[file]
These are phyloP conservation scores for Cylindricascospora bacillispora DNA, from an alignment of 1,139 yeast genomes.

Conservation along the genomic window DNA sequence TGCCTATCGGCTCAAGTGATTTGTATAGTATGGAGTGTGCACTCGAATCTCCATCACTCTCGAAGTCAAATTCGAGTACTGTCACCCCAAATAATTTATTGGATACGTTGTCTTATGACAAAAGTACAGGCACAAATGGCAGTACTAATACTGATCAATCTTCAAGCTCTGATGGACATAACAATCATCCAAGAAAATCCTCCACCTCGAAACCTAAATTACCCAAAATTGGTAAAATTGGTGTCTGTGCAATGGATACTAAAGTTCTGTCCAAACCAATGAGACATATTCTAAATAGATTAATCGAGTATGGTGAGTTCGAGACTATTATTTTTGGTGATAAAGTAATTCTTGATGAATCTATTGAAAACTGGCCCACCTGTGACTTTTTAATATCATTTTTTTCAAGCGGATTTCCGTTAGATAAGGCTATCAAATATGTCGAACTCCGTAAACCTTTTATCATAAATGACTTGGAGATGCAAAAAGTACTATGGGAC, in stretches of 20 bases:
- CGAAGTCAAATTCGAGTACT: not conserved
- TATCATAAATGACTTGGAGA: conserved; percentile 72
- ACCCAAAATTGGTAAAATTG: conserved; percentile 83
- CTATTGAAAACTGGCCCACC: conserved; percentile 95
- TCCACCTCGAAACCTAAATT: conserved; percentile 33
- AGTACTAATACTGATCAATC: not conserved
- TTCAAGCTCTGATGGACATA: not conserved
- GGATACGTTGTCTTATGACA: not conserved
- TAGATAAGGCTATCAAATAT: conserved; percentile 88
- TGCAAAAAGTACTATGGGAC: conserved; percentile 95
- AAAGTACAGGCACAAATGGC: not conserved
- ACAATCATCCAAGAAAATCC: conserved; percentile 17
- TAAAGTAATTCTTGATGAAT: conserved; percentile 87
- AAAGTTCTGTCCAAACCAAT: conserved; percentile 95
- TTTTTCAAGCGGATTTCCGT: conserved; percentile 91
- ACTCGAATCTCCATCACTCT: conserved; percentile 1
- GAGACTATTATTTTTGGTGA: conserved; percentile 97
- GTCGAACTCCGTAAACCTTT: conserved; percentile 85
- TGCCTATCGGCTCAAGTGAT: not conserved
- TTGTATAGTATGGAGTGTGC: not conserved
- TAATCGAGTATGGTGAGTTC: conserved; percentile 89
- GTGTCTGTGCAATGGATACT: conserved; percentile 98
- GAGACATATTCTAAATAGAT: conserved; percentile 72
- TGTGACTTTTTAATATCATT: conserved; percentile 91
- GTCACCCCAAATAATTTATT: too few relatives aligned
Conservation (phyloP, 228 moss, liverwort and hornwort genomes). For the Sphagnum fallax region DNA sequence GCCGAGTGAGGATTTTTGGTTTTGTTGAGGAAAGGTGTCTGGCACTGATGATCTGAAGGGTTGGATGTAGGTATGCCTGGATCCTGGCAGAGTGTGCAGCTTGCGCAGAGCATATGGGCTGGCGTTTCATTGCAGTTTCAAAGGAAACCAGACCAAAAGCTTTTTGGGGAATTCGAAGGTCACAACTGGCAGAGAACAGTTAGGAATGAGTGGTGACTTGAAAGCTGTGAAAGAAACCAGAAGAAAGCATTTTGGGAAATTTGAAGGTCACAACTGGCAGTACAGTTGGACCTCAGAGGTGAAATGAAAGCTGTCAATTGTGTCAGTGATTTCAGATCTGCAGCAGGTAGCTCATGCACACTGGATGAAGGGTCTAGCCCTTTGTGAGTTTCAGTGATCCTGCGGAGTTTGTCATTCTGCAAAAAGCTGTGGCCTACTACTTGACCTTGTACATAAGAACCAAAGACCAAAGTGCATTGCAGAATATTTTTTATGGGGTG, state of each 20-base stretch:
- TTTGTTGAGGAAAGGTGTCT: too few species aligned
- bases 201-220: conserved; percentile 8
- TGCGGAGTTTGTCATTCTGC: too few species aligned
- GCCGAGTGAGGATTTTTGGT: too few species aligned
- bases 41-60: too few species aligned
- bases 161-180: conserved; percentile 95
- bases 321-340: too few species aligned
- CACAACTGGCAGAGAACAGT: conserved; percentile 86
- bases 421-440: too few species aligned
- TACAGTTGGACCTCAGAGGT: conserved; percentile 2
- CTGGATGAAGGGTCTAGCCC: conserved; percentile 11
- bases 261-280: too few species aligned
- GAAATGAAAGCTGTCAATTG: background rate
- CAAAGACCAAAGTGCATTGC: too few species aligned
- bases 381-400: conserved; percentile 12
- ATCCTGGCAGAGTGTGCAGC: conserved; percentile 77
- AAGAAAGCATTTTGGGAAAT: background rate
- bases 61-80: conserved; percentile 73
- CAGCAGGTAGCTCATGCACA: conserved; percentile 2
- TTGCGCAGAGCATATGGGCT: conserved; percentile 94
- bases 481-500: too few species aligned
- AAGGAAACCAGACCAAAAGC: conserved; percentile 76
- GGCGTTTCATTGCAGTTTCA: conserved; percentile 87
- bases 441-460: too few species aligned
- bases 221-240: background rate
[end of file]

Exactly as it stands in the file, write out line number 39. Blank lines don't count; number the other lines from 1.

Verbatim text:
- CTGGATGAAGGGTCTAGCCC: conserved; percentile 11